LOCKPORT – The Niagara County Legislature last week created a special committee to investigate whether the county could save money by printing election ballots itself.
Also, the committee will examine the list of polling places to see whether any need to be changed.
The motions were approved on a nearly party-line vote. The four Democrats voted against the ballot-printing measure, and three of them opposed getting involved in the selection of polling places.
Since the county shifted to the state-mandated electronic ballot scanners, reams of paper ballots have had to be printed each year. Phoenix Graphics of Rochester, which has contracts with Niagara and 45 other New York counties, is paid about $100,000 a year.
“It’s an extensive cost to have it printed out,” said Legislator Randy R. Bradt, R-North Tonawanda, who introduced the resolutions.
Minority Leader Dennis F. Virtuoso, D-Niagara Falls, said ballot printing requires special preparation and state-mandated security measures that the county’s print shop can’t offer.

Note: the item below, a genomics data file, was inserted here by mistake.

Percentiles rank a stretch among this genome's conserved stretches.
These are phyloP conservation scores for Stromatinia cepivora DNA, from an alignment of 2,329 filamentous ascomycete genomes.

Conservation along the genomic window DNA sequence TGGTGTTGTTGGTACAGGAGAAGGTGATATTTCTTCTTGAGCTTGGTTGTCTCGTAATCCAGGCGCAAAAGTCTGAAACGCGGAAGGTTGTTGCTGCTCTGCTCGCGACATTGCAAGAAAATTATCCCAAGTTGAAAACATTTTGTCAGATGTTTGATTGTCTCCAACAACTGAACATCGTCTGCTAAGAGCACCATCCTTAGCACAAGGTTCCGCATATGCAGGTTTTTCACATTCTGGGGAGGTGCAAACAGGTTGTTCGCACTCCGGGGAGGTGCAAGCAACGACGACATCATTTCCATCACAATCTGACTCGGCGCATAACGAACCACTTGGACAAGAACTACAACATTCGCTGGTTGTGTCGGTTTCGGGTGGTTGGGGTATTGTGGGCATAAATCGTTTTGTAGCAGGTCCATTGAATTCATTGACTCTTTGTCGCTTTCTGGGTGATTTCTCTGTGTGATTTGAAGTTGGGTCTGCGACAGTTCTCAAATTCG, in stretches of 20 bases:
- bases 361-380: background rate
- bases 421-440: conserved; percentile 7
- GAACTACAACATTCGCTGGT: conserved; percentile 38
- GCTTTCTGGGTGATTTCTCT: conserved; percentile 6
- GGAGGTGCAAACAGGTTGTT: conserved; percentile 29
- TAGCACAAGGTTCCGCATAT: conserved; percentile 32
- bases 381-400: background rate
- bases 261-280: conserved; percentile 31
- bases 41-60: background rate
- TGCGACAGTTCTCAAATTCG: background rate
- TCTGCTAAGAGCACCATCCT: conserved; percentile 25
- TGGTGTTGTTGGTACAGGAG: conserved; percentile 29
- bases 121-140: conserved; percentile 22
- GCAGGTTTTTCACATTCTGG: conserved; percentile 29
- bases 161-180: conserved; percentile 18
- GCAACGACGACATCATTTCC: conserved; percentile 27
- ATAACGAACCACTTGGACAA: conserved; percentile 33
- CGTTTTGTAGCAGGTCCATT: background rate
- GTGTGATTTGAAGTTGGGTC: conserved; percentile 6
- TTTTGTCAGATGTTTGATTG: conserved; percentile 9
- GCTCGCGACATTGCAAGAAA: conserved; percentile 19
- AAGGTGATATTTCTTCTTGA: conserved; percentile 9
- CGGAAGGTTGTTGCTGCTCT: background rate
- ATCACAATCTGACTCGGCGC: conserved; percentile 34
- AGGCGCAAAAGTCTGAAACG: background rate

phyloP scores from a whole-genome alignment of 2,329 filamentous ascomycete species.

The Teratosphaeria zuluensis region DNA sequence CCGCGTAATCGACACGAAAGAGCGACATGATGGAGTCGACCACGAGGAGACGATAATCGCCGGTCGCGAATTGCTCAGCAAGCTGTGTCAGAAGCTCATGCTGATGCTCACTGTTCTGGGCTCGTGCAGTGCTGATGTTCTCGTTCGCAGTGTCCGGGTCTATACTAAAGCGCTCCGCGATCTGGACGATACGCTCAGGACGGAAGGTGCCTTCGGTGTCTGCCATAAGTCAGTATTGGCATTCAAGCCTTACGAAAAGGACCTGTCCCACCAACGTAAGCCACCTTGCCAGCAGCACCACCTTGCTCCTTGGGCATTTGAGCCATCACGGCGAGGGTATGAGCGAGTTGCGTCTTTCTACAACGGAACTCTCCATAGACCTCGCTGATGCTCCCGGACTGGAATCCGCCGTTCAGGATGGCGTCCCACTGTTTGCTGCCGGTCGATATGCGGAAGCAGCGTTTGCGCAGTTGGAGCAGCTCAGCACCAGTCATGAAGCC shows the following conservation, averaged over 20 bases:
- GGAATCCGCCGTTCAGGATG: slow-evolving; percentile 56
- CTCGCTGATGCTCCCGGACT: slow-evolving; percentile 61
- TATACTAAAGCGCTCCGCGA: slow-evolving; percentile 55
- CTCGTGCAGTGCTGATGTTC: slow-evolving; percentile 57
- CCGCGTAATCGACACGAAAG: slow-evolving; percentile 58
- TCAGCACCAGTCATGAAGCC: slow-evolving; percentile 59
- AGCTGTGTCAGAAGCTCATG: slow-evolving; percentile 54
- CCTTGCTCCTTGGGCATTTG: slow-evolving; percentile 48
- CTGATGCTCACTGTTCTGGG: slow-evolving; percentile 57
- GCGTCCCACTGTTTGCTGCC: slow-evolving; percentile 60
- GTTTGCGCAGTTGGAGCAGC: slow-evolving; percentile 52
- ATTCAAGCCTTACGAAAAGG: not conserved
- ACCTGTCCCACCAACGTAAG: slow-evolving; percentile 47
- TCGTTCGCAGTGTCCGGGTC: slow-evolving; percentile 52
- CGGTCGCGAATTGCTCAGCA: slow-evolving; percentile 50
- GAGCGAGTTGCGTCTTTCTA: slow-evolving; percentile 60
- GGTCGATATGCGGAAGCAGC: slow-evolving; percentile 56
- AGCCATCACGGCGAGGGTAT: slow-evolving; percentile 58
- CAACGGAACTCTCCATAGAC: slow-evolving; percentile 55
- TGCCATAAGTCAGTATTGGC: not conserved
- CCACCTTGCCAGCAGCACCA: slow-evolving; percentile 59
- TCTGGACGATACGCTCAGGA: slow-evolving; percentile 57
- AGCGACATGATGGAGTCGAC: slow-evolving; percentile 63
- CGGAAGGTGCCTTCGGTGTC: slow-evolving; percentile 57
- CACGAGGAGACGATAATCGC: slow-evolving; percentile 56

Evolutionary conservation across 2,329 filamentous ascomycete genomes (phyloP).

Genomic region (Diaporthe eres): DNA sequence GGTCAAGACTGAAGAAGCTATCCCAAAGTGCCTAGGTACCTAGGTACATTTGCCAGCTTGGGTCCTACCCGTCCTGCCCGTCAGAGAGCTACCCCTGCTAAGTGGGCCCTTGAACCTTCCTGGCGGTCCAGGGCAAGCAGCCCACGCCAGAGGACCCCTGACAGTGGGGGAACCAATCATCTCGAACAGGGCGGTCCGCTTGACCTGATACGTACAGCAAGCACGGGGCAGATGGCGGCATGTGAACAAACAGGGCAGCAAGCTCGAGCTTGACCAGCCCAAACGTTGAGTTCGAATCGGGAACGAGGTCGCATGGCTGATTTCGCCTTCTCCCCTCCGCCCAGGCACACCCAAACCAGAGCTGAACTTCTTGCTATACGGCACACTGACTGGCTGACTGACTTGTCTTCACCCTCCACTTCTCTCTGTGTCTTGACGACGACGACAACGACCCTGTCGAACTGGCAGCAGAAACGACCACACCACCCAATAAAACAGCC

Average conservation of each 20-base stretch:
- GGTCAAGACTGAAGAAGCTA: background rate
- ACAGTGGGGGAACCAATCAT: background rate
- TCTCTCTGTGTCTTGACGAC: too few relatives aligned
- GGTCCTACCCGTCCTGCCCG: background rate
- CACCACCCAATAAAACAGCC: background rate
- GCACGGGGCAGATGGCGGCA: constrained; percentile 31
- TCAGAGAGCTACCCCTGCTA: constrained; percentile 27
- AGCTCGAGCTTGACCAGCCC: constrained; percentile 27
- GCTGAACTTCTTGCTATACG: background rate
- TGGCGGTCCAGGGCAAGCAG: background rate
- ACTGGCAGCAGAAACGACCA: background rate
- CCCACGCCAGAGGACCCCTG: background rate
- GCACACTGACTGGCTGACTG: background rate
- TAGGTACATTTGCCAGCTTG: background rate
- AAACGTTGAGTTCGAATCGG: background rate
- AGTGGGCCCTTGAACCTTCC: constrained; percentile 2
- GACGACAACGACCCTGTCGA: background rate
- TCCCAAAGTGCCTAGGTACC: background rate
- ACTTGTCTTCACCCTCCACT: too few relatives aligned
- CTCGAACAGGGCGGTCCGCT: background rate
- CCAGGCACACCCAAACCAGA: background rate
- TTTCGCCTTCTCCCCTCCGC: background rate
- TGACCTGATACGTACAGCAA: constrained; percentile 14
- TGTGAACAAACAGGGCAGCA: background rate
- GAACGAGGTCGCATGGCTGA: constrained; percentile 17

“We discussed it when we got the new voting machines. It wasn’t feasible at that time,” Virtuoso told Bradt, a first-term lawmaker.
The measure did not inspire confidence from at least one citizen. Edwina C. Luksch, of Newfane, said during the public comment period, “I don’t want any elected officials or their minions handling the ballots. What do you want, another Florida?”
The change to scanned paper ballots was indeed inspired by the disastrous recount of presidential ballots in Florida in 2000. It was meant to ensure a paper trail in case of a recount.
“It would be a complete nightmare for Niagara County if we did it in-house and something happened,” Virtuoso said.
The committee that Bradt proposed was to be Republican-controlled, with Majority Leader Richard E. Updegrove, R-Lockport, or his designee joining the election commissioners of each major party. Bradt changed the measure to allow a Democratic legislator and Legislature Chairman William L. Ross, C-Wheatfield, to serve. Ross caucuses with the Republicans.
Virtuoso insisted that the selection of polling places, by law, is made by the election commissioners, and Bradt acknowledged that.
“We’re always looking for new ways and efficient ways to deliver services to our taxpayers and increase voter turnout,” Bradt said.
“Polling places have been a problem,” Ross said. For example, in 2008, polling places in three towns – Lewiston, Wheatfield and Royalton – were changed between the primary and the general election because of assorted complaints.
Convenience of locations, handicapped accessibility, parking, lighting and costs have been at issue over the years in selecting voting sites.
Ross said the key word in Bradt’s resolutions was “analyze.”
“It could turn out to be nothing,” Ross said.